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    SoapBox posted the faster answer. – Mooing Duck Oct 12 '11 at 23:41
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    To my reading, SoapBox's answer is the moral equivalent of Jim Mischel's answer. SoapBox wrote his code in C++, and thus he uses a std::set, which has the same log(N) add time as the MinHeap. – IvyMike Oct 12 '11 at 23:52
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    There is a linear time solution. I'll add it. – Neil G Oct 13 '11 at 1:24
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    There's a STL class for a min-heap: std::priority_queue – bdonlan Oct 13 '11 at 3:42
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    @MooingDuck: Perhaps you misunderstood. My code creates an empty heap, just as SoapBox's code creates an empty set. The major difference, as I see it, is that his code trims the set of excess weight as higher weight items are added, whereas mine maintains the excess and trims it at the end. His set will potentially decrease in size as he moves through the list finding heavier people. My heap stays the same size after it reaches the weight threshold, and I trim it after checking the last item in the list. – Jim Mischel Oct 14 '11 at 2:52

This won't help for your proxy problem, however:

For 1,000,000 passengers to drop 3000 pounds of weight, each passenger must lose (3000/1000000) = 0.003 lbs per person. That could be achieved through jettisoning every ones shirt, or shoes, or probably even fingernail clippings, saving everyone. This assumes efficient collection and jettison before the weight loss needed increased as the plane used more fuel.

Actually, they don't allow fingernail clippers on board anymore, so that's out.

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    Love the ability to look through the problem and find a truly better way. – fncomp Oct 19 '11 at 5:39
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    I think shoes alone would cover this – Mooing Duck May 23 '12 at 19:15
  • 0.003 lbs is 0.048 oz, which is just under 1/20 of an ounce. So if a mere one in sixty people on the plane was taking advantage of the three-ounce shampoo rule, you could save the day just by throwing out all that shampoo. – Ryan Lundy Feb 11 '15 at 18:23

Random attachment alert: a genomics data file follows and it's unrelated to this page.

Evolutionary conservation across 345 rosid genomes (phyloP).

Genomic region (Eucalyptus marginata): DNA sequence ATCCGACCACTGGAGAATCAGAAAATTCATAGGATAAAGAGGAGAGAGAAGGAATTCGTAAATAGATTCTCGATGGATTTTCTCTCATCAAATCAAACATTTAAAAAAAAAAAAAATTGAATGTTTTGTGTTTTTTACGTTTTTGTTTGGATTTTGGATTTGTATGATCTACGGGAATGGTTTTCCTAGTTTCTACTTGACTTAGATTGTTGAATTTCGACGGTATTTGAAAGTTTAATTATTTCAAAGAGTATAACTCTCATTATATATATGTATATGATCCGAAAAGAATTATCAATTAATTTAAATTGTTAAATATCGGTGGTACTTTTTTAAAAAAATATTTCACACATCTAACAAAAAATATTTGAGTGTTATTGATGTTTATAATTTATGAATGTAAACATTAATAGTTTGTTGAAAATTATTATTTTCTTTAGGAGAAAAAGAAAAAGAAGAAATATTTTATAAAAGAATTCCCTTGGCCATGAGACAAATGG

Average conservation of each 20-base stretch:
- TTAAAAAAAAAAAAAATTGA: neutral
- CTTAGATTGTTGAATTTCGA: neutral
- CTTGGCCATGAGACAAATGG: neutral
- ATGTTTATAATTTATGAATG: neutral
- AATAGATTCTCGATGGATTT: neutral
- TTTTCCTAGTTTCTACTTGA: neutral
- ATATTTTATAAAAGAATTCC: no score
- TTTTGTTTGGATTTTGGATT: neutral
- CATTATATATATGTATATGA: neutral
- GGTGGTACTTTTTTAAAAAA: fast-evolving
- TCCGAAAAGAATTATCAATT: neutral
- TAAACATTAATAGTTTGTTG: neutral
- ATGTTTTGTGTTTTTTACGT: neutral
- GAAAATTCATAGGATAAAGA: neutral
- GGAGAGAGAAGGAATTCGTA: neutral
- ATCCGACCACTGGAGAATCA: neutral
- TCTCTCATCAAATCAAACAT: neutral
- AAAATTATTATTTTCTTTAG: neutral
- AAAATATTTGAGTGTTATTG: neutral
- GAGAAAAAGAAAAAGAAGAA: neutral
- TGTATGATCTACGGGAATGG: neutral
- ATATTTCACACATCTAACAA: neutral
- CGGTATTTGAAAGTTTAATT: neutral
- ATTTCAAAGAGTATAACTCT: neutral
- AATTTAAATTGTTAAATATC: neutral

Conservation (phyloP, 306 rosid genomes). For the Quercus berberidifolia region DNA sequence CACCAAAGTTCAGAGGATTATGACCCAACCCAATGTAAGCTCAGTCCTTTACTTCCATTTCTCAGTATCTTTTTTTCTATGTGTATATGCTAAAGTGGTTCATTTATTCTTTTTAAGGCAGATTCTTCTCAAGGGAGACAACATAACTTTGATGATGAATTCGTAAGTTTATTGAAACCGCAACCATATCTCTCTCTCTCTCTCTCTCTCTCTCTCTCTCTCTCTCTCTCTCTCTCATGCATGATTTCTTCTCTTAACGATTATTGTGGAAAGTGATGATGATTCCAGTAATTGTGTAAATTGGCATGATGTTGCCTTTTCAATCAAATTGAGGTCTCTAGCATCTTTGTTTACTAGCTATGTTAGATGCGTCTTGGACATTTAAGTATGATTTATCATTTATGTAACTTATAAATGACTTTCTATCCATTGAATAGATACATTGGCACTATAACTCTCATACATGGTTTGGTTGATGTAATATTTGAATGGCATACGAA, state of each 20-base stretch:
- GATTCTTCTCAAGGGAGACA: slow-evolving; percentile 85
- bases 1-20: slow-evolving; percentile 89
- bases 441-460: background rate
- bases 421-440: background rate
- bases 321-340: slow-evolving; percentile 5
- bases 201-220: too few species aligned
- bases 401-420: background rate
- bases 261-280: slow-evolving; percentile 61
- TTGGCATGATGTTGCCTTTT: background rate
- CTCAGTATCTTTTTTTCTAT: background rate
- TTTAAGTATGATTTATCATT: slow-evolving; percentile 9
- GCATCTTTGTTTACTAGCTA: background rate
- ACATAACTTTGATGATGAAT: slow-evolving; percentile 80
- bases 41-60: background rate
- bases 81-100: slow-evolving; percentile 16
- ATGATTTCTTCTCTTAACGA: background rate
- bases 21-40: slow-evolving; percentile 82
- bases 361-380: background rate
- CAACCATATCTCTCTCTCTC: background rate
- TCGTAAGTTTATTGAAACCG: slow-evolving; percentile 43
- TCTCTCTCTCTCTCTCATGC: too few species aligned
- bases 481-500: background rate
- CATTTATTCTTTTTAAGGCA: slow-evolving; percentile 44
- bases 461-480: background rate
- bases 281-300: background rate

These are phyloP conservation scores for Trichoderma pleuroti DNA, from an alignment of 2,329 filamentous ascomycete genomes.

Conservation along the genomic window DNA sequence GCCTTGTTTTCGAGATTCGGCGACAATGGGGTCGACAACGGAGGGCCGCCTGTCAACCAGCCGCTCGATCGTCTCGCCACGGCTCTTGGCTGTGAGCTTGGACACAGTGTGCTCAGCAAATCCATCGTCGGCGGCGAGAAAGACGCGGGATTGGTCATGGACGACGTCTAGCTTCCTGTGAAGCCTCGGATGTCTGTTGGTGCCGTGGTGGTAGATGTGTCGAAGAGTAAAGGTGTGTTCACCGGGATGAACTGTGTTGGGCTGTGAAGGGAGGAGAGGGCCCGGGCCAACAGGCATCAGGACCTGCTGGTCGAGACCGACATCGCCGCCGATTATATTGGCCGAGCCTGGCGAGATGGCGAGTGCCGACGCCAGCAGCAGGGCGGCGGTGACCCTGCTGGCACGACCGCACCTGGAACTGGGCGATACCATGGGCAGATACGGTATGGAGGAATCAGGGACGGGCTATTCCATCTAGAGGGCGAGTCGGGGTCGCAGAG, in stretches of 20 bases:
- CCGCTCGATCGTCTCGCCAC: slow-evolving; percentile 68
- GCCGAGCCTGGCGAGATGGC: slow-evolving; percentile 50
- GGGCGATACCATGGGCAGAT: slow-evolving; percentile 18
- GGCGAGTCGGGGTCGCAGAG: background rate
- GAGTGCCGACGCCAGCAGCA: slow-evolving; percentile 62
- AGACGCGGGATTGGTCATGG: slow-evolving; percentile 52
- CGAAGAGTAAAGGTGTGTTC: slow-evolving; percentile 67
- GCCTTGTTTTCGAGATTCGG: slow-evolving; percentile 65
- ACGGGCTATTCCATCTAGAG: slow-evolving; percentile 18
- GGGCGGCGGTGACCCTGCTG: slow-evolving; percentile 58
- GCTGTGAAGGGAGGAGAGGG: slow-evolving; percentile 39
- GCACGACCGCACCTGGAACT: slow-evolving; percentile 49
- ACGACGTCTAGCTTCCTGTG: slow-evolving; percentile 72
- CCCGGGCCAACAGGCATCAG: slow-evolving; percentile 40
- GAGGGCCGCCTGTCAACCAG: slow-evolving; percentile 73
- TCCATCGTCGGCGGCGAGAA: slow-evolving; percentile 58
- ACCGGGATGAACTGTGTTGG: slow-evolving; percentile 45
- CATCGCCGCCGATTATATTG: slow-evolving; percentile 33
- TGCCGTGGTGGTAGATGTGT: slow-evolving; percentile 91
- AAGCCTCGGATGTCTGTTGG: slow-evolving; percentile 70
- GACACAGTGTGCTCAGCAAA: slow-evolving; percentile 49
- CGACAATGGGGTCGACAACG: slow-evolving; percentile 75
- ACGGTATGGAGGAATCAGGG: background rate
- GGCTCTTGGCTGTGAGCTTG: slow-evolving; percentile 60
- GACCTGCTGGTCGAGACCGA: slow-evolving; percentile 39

Below is a rather simple implementation of the straightforward solution. I don't think there is a faster way that is 100% correct.

size_t total = 0;
std::set<passenger> dead;
for ( auto p : passengers ) {
    if (dead.empty()) {
       total += p.weight;
    if (total < threshold || p.weight > dead.begin()->weight)
        total += p.weight;
        while (total > threshold)
            if (total - dead.begin()->weight < threshold)
            total -= dead.begin()->weight;

This works by filling up the set of "dead people" until it meets the threshold. Once the threshold is met, we keep going through the list of passengers trying to find any that are heavier than the lightest dead person. When we have found one, we add them to the list and then start "Saving" the lightest people off the list until we can't save any more.

In the worst case, this will perform about the same as a sort of the entire list. But in the best case (the "dead list" is filled up properly with the first X people) it will perform O(n).

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    I think you have to update total next to continue; Other than that, this is the answer I was going to post. Super fast solution – Mooing Duck Oct 12 '11 at 23:38
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    This is the correct answer, this is the fastest answer, this is also the answer with the lowest complexity. – Xander Tulip Apr 17 '12 at 1:21
  • You could probably squeeze a little more out of it by caching dead.begin() and by rearranging stuff a bit to minimize branching, which on modern processors is quite slow – Wug Jul 16 '12 at 18:54
  • dead.begin() is most likely trival and would almost certainly be inlined to just a data access. But yeah, moving around a few of the ifs would eek out a little more performance by reducing branches... but at probably great cost to readability. – SoapBox Jul 16 '12 at 22:19